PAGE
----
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Edge Banding Plywood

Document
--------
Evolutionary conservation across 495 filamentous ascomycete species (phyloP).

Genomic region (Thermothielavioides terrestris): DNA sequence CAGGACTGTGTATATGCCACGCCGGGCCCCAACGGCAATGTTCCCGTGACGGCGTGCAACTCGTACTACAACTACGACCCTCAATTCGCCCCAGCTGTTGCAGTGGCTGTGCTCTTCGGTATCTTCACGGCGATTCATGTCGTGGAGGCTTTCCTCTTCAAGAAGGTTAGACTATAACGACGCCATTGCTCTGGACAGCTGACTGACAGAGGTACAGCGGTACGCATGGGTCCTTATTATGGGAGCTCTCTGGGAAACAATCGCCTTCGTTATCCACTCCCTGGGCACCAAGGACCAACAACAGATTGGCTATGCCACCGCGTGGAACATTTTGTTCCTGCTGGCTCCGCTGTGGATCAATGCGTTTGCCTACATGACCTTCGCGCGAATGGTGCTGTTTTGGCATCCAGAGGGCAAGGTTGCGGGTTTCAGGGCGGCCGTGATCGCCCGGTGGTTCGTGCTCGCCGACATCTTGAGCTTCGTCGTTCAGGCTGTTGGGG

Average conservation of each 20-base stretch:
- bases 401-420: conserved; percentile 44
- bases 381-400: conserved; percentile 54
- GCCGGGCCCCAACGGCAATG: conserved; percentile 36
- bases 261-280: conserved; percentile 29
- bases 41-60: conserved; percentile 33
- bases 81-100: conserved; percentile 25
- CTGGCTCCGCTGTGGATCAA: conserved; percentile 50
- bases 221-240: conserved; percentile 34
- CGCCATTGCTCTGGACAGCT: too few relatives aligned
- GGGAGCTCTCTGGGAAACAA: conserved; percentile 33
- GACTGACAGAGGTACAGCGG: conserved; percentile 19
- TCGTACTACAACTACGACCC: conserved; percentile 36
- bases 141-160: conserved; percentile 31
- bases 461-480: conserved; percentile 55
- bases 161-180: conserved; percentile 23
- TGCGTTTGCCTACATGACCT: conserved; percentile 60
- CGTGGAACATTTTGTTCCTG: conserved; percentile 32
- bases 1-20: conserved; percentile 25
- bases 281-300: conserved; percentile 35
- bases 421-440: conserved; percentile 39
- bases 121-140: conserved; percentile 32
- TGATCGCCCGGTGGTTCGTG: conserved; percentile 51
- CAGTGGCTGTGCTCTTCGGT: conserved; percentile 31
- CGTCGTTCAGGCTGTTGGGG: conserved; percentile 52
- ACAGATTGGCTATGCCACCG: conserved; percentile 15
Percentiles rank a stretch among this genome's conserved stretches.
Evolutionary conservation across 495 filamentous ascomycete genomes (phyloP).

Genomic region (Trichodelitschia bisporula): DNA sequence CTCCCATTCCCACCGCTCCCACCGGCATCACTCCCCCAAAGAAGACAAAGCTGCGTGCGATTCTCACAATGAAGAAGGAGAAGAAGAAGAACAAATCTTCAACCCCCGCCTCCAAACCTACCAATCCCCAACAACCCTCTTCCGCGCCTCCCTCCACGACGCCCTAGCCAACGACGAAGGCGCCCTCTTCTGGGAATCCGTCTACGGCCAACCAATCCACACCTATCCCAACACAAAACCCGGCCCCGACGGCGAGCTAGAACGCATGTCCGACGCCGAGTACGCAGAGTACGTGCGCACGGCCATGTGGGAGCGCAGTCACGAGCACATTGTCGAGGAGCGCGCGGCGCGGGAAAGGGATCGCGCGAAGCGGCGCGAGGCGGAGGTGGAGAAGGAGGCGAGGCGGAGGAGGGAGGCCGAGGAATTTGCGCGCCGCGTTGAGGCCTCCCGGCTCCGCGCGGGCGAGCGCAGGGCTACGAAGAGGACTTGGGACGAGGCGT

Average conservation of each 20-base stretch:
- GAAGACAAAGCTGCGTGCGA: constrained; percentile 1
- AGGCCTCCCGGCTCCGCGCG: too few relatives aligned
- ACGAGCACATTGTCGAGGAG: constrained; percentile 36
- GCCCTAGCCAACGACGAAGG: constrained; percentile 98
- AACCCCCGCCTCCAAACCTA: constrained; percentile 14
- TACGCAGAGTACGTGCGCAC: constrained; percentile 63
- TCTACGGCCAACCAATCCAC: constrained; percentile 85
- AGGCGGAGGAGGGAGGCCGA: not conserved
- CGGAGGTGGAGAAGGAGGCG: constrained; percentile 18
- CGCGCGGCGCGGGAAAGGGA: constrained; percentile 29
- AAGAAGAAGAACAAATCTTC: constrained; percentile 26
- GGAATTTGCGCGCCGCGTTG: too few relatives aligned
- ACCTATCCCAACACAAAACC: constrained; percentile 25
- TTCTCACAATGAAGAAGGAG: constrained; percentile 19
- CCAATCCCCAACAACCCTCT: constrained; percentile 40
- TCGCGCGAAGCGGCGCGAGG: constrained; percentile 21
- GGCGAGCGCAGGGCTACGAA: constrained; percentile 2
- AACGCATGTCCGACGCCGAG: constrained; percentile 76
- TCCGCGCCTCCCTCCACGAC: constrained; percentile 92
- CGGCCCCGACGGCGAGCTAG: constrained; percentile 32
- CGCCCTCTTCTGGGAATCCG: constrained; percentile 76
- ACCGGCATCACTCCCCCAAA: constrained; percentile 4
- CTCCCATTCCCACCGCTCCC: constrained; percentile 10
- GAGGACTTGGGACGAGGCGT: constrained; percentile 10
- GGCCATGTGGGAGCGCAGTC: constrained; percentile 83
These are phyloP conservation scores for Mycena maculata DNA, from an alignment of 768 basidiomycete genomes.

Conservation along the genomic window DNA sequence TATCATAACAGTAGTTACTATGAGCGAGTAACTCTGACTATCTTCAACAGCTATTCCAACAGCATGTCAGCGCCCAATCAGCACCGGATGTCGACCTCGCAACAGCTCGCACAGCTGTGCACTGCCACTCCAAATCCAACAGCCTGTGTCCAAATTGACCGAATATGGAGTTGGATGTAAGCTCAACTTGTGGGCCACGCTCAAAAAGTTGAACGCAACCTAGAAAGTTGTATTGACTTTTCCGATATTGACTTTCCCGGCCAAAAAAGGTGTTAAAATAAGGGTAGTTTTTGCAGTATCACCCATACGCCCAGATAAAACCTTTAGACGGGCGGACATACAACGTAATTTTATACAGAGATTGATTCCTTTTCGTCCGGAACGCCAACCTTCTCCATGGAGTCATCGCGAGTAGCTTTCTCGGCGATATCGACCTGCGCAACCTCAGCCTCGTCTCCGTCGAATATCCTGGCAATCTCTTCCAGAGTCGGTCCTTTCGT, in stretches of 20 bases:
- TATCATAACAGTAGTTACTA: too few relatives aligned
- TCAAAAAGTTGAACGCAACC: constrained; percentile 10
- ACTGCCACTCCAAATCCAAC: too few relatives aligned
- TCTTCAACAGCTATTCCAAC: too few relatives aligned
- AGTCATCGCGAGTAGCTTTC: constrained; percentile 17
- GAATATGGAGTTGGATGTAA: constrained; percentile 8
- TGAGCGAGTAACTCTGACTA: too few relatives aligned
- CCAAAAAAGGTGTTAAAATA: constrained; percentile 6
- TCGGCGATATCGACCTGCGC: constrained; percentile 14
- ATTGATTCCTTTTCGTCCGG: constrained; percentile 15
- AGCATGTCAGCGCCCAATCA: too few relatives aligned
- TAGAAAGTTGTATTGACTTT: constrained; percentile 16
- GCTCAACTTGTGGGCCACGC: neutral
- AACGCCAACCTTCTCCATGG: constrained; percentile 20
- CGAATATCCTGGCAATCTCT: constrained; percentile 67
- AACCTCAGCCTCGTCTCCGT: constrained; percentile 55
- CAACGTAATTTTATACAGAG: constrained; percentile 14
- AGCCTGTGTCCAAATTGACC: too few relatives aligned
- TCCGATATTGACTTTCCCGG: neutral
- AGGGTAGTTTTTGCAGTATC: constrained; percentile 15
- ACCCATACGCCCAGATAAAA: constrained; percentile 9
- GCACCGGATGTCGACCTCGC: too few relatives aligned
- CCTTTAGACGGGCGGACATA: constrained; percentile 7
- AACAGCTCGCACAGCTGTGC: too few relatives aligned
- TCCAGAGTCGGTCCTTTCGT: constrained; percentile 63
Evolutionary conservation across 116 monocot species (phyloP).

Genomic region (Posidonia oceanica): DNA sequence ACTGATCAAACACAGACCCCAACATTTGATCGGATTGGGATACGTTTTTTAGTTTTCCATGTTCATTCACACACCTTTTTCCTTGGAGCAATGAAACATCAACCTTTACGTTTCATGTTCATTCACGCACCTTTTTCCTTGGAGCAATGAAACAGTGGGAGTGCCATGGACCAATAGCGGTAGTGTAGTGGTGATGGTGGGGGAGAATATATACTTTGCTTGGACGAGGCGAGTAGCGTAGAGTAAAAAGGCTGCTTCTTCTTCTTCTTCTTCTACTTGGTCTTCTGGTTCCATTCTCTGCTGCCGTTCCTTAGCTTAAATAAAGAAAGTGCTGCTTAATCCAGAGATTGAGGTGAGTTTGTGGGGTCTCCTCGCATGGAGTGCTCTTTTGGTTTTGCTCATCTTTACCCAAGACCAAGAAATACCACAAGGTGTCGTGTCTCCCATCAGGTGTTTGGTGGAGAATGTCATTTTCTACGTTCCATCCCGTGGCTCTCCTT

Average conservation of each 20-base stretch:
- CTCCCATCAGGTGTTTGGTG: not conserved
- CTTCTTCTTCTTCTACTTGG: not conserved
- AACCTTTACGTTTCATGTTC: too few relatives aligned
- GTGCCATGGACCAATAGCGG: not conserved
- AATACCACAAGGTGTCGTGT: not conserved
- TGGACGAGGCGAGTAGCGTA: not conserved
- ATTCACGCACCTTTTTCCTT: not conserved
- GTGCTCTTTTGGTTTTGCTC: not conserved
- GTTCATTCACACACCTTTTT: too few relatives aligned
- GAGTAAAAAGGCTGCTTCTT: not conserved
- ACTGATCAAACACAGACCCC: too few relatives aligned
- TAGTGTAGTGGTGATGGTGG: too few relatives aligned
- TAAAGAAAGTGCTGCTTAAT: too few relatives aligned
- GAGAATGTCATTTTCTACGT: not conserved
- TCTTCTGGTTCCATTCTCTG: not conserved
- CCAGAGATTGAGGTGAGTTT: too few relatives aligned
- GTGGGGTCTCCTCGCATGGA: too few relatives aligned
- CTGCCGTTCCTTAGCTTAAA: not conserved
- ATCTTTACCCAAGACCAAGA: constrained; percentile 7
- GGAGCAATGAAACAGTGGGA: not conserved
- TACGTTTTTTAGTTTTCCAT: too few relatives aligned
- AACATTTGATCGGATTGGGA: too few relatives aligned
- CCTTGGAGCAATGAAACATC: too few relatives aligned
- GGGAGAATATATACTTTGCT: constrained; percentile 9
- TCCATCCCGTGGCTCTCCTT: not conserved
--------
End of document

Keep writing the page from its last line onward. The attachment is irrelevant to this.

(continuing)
the hardest part about building projects out of plywood is knowing what to do the finish the raw edges so in today's video we're gonna look at one of the simplest ways to professionally cover those edges the product we're using is an iron-on edge banding which is a thin veneer of wood in this case birch that has a temperature sensitive adhesive pre applied to the back this product is widely available and if installed properly is quite durable to install this type of edge banding you will need a few specific tools the first tool is a heating iron like the one I have here which is designed for crafts or you can use this one that's designed for well clothes the other tools an edge trimmer they make a few different styles so let's look at three of them the first one I have here is the cheapest out of all them and it's called the bandit edge trimmer this trimmer has two blades and can be used in either direction and is designed to only trim one side at a time because this tool is really cheap it can be a little fussy to use but if you have to you can totally make this work the next edge trimmer steps it up a notch to a dual sided cutter which means with one pass it can trim both sides at the same time these trimmers are the same just a different manufacturer but both of them have an extra set of blades that cuts a small bevel as well what that means is that the first set of blades flush the veneer while the trailing blades cut the small bevel easing the edge what's nice about these tremors compared to the Bandit is that they're spring-loaded which means that you can apply more pressure against the edge for closer cut unlike the flush cutting blades which do not need adjusted to make a cut the beveling blades however do if you're going for that beveled look to do that loosen the retaining screw and slide the blade in until you've reached what you think is the proper amount for your project the last trimmer is called an entry more tail trimmer this tool works really well at trimming excess material that overhangs the end of the plywood this tool isn't a hundred percent necessary to own it especially if you're only doing a few projects because there is another way to trim the tails and I'll show you that in a few minutes now that you're familiar with the edge banding material and some of the trimmers that we're gonna use it's time to dive into the how-to to get started cut a piece the edge banding slightly longer than the plywood itself about a half to an inch on either side is fine next while the iron is heating up locate the edge banding on the center of the plywood and at your desired overhang some people like to set the edge banding material flush to one side which eliminates extra trimming later but if you're just getting started having the material overhang on both sides is the way to go moving on the general idea is to start on one end heating up the banding so the glue starts the melt while at the same time applying a pretty decent amount of force downward just make sure as you're working that you're covering all the surfaces equally with the iron because the tendency is to miss a spot especially the edges continue working your way down the plywood carefully covering and heating all edges until you've reached the end some people like to follow up with a wooden roller similar to this one to ensure a good bond it's not always necessary but it does help on certain projects either way after you're done and before you trim take two fingers and lightly flick the edges upward as a way to check for spots that you may have missed and here's an example you can hear the difference in sound from the spot that was glued well to one that wasn't the good thing is you can always go back and fix that spot with a little more heat before moving on as an ad to know if your edge banding the sides of the plywood as well you're going to want to do those first especially if you're viewing your finished product from the front the reason being is that if you do the front first and then the sides because of the overlap you'll see the seam in the banding but if you do the sides first and then the front edge the seams will be hidden by the front piece of edging once you're happy with your results let the edge banding cool down just a little bit before the trimming process begins the first side the trim is the ends or the tails and you can do that by using the end trimmer or if you don't have one of those you can simply flip the board over and use a good sharp utility blade to cut the edge with that done it's time to trim the long edges now each trimmer works a little different for example the Bandit trimmer only trims one at a time and like I said before it's a little fussy it requires some adjustments moving it up or down to get the blade to engage once you do get it cutting it cuts pretty close but not as good as this style and here's why this style of trimmer cuts from both sides which means you're able to squeeze the cutter tightly to the plywood producing a closer cut I do recommend buying this style instead of the Banat style but again if money is a concern from you you can totally make this one work once you get started trimming the only spot that might give you some trouble is actually getting the blades started to help with that line up the trimmer so that the blade is just behind where you need to start the cut the idea is to squeeze the trimmer first to get the blade into position before advancing the cutter because if you don't you could end up squeezing the banding material and now they're chipping it or bending it over so once you're set up properly and the trimmers tight to the plywood you can then slowly advance the trimmer into the banding to start the cut now you may need to let up on some of the squeezing pressure just to get the trimmer started but the downside is that it may leave a little uncut material behind but that's okay because once you finish your first pass down the whole length you can flip the piece around and make a second pass to clean up where you started and for the most part I always do a second pass sometimes giving a little bit more pressure than I did on the first pass for there you can take a sanding block with a fine grit sandpaper to shape the edges and clean off any excess glue that might be remaining as you can see this is a pretty simple task to do and when it's finished it looks professionally done if you have any questions you can always email me if you'd like to share some of your projects that you're working on I love to see them I am so grateful for all the subscribers and everybody who's been watching this channel it's because of you that we're growing and it's because of you that more people are able to get their hands trained thanks for watching I'll see everybody soon bye bye you